Joan Duda, a guest speaker at DanceEast’s rural retreat held in January, discusses the importance of a dancer’s ‘quality motivation’ and empowerment.
I was invited to take part at DanceEast’s rural retreat as someone who has been an active researcher in the dance sciences and a dance psychology consultant and educator. I joined the discourse as an applied practitioner who has worked extensively with vocational and professional dancers (and instructors and choreographers) representing many different dance genres. As such, I have witnessed first hand the good, the bad and the ugly that can characterise this artform. My passion, as a researcher and practitioner, is to set the stage for more of the good and to contribute to eradicating the prospect of participation in ‘debilitating dance’ for any dancer at any level.
I had the pleasure and privilege to interact with 27 artistic directors from leading dance companies from around the world. It was impressive to witness these leaders share examples of good practice and satisfying successes as well as dancer experiences which went horribly wrong. So why have some of their strategies worked and what caused the negative outcomes?
It was clear to me that this was a group of talented and committed professionals who realise the commercial and artistic pressures placed on directors today, and yet want to have dance in a ‘better place’ and the lives of their dancers considerably improved. They want to see their dance companies thrive and not merely survive. But how can they effectively realise such aspirations?
I wanted to challenge this group of leading dance professionals. I wanted the discipline to progress to the next step in terms of the scientific bases of what they do. A pitch was made for more evidence-based practice in how we train dancers, encouraging them to develop as artists and as people, helping them prepare for their performances, and contributing to a long-term career that is both rewarding and health-conducive. I delivered a taster session of the Empowering Dance workshop that I have led the development on over the past 20 years. This theory and research-based programme highlights the role of the motivational climate created by dance leaders in terms of whether dancers are more or less likely to exhibit positive or maladaptive responses.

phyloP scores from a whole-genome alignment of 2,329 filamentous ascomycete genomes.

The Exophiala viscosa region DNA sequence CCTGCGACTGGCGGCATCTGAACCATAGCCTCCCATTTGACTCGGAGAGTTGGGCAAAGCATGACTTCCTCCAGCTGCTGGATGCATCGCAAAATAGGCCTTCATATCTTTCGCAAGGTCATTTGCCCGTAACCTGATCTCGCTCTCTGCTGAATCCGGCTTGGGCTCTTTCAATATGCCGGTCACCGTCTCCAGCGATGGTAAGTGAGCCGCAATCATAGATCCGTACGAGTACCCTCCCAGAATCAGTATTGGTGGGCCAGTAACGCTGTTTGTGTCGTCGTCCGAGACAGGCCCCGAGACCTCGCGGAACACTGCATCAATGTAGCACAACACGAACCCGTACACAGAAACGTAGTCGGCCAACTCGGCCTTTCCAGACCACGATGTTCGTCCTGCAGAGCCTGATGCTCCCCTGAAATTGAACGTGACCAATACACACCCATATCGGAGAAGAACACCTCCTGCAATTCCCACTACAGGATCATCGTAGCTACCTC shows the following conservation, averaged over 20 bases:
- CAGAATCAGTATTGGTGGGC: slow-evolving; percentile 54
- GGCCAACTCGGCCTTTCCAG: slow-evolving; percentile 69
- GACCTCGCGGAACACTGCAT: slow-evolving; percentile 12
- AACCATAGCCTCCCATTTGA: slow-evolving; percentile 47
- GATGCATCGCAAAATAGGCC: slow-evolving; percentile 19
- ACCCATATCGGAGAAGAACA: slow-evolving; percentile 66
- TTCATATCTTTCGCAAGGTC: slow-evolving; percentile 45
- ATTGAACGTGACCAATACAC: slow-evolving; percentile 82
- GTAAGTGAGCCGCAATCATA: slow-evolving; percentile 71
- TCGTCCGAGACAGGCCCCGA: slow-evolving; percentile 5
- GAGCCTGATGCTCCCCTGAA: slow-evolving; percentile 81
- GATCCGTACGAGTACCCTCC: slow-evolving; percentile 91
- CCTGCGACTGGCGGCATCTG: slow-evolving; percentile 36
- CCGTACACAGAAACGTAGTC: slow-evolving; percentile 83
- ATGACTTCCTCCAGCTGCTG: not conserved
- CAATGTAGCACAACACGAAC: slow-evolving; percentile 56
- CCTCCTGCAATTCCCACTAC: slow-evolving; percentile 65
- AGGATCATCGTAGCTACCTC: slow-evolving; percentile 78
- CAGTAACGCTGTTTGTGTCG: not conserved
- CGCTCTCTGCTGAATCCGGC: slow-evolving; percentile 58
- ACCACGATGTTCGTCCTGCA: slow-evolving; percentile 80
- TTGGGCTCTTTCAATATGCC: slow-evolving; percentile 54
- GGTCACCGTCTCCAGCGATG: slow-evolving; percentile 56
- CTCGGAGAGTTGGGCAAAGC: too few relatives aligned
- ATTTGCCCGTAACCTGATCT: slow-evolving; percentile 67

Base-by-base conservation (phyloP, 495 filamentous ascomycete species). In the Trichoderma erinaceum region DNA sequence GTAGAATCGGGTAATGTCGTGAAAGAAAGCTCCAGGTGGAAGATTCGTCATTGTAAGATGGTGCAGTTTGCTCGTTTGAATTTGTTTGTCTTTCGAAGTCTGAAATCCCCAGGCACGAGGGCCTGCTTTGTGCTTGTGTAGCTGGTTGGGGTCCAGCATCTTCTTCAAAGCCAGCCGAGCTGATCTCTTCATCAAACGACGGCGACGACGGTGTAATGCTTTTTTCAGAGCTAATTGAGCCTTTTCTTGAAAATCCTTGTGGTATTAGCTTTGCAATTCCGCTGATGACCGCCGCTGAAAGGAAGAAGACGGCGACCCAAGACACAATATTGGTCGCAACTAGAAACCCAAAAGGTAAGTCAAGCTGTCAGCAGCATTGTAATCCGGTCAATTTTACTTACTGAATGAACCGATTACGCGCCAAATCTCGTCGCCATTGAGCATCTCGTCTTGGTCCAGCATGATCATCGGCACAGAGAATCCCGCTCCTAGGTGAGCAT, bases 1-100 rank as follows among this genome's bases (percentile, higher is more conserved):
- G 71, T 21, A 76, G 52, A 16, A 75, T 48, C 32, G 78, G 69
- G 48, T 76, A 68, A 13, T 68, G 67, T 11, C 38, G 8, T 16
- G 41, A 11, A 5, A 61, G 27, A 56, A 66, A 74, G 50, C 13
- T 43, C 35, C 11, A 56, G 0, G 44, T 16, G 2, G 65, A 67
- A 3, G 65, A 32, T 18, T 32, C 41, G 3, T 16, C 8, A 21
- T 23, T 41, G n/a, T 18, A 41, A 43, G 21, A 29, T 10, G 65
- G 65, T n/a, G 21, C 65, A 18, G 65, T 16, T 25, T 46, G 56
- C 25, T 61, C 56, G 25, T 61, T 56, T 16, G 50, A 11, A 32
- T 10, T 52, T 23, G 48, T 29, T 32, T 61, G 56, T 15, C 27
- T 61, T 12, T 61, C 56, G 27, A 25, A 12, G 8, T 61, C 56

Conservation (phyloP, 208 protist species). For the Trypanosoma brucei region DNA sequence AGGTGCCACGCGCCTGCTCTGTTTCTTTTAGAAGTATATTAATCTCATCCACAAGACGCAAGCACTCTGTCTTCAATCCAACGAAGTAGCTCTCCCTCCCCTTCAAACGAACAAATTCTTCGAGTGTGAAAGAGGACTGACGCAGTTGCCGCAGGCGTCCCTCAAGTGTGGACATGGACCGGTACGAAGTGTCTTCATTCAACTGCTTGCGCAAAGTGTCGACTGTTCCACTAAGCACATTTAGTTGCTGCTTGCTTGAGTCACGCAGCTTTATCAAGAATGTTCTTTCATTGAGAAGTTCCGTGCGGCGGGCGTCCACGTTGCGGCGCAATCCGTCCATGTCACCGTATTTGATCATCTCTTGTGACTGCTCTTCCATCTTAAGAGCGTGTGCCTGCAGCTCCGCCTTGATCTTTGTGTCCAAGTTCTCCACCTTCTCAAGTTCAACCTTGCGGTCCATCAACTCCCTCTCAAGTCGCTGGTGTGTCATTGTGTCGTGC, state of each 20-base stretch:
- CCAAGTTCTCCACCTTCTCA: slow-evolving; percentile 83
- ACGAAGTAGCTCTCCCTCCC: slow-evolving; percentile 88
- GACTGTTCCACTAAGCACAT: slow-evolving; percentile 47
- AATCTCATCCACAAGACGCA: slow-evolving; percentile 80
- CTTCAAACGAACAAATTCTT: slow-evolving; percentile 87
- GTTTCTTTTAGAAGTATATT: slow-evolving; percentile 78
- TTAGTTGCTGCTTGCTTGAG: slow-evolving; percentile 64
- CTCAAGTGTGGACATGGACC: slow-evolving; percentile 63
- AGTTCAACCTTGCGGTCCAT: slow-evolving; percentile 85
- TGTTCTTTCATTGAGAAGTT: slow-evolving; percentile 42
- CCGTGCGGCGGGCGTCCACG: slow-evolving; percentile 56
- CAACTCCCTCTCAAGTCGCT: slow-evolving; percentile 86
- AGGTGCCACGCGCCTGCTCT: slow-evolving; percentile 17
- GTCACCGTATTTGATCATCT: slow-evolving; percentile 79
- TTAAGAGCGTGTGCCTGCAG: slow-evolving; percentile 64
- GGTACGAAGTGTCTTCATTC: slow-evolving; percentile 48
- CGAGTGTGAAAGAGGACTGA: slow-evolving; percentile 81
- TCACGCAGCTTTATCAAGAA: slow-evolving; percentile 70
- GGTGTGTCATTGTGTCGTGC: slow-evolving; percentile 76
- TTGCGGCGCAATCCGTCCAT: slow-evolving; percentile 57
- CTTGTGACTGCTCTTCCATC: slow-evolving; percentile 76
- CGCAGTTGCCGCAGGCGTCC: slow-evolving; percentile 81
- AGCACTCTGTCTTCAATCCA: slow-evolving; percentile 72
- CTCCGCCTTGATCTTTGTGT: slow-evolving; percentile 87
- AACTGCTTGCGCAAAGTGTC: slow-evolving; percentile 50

An empowering environment is one in which dancers ... feel competent to handle the demands placed on them
I proposed that they move beyond a consideration of whether their dancers seem to be ‘motivated’ at the present time. There can be many reasons underlying such motivation (being given a major role in the next ballet, receiving a promotion, not wanting to let others down), and not all motives for dancing are constructive or productive. Rather, I suggested that we need to think about how we can encourage the quality of motivation over the long term. Dancers exhibit quality motivation when they dance because they love it and intrinsically want to dance. I illustrated leader behaviours and philosophies that are more conducive to personal growth, optimal performance, creativity and healthy, sustained engagement in those we lead. An empowering environment is one in which dancers, and others in the company, feel competent to handle the demands placed on them. In an empowering atmosphere company members feel they have a voice and choice. They feel their perspective is considered in what transpires and they are provided a rationale for decisions that need to be made or practices proposed. An empowering dance company also cares about all the constituents which make the whole. They feel valued and respected. There is an apparent and sincere concern about the collective and each individual’s good.
The dance leaders were ready for the principles of an empowering climate. They wanted to describe and debate specifics regarding what has worked (and why) and what challenges they faced. The conceptual framework, the scientific evidence gave a different platform for and energy to this conversation. Time was limited but recommendations and stories told by the artistic directors, as well as the guest speakers, began to make sense. A theoretically grounded approach does that for us. It makes connections. It helps us see the underlying structures. An informed dialogue has started and I hope…for the vibrant and most deserving future of dance…that it continues.
Joan Duda is Professor in the School of Sport and Exercise Sciences at the University of Birmingham.